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Area socioeconomic status and childhood injury morbidity in New South Wales, Australia
  1. Roslyn Poulos1,
  2. Andrew Hayen2,
  3. Caroline Finch3,
  4. Anthony Zwi1
  1. 1
    School of Public Health and Community Medicine, University of New South Wales, Sydney, NSW, Australia
  2. 2
    NSW Injury Risk Management Research Centre, University of New South Wales, Sydney, NSW, Australia
  3. 3
    School of Human Movement and Sport Sciences, University of Ballarat, Mt Helen, NSW, Australia
  1. Dr R Poulos, School of Public Health and Community Medicine, University of New South Wales, Sydney, NSW 2052, Australia; r.poulos{at}unsw.edu.au

Abstract

Objective: To explore the relationship between child injury morbidity and socioeconomic status.

Design: A cross-sectional analysis of routinely collected hospital separation data for unintentional injury for the period 1999/2000–2004/2005.

Setting: All statistical local areas of New South Wales (NSW), Australia

Subjects: 110 549 unintentional injury-related hospital separations for NSW children aged 0–14 years.

Main outcome measure: Adjusted incidence rate ratios (IRRs) for hospital separations for unintentional injury (for all injury and by individual injury mechanisms) by quintile of socioeconomic disadvantage for children aged 0–14 years.

Results: There was no clear relationship between socioeconomic status and injury when all injury mechanisms were combined. However, children in the more disadvantaged quintiles were more likely to be hospitalized than children in the least disadvantaged quintile for the following injury mechanisms: motor cycle (point estimates for IRRs across the socioeconomic status quintiles ranged from 2.95 to 4.02 relative to the least disadvantaged quintile), motor-vehicle occupant (IRR range 1.33–2.27), pedestrian (IRR range 1.43–2.54 for ages 0–4 years), pedal cyclist (IRR range 1.30–1.50), fire and burns (IRR range 1.37–2.00), and poisoning (IRR range 1.32–1.91). Similarly, hospital separation rates for foreign body, other transport, and pedestrian (aged 5–9 years) injuries were also greater, but the differences were not statistically significant across all quintiles. These injury mechanisms accounted for about 25% of the hospital separations.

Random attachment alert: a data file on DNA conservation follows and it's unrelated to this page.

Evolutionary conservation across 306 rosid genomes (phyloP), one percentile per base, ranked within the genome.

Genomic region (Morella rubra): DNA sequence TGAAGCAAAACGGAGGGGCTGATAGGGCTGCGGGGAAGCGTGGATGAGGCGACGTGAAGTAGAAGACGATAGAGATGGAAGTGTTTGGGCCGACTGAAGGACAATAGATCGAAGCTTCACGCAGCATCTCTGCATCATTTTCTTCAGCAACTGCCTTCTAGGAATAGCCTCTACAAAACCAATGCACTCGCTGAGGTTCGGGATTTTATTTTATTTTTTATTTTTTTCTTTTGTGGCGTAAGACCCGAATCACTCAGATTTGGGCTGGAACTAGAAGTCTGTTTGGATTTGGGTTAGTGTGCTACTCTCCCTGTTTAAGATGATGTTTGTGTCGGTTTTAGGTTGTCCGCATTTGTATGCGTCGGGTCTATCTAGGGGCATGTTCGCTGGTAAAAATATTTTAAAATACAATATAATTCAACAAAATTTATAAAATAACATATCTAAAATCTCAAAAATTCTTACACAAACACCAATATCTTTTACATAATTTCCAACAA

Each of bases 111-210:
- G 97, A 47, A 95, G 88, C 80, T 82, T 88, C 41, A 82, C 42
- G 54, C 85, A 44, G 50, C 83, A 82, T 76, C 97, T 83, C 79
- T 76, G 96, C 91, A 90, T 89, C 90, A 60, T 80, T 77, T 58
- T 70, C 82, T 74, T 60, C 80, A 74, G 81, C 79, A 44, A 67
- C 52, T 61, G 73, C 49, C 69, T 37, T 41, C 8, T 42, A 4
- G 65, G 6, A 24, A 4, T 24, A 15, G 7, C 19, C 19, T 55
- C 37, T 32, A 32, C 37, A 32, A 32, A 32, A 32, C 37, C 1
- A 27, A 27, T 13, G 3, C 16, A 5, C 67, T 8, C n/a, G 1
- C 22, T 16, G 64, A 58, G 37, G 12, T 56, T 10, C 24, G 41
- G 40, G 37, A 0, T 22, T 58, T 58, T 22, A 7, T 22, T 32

Conclusions: The relationship between relative socioeconomic disadvantage and injury risk in NSW children is strongest for transport-related injuries, fires and burns, and poisoning. Interventions that address these specific injury mechanisms may help to reduce the disparity between high and lower socioeconomic groups.

  • social class
  • socioeconomic factors
  • wounds and injuries
  • child
  • morbidity

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Footnotes

  • Competing interests: None.

  • Abbreviations:
    ABS
    Australian Bureau of Statistics
    IRR
    incidence rate ratio
    IRSD
    index of relative socioeconomic disadvantage
    SES
    socioeconomic status
    SLA
    statistical local area

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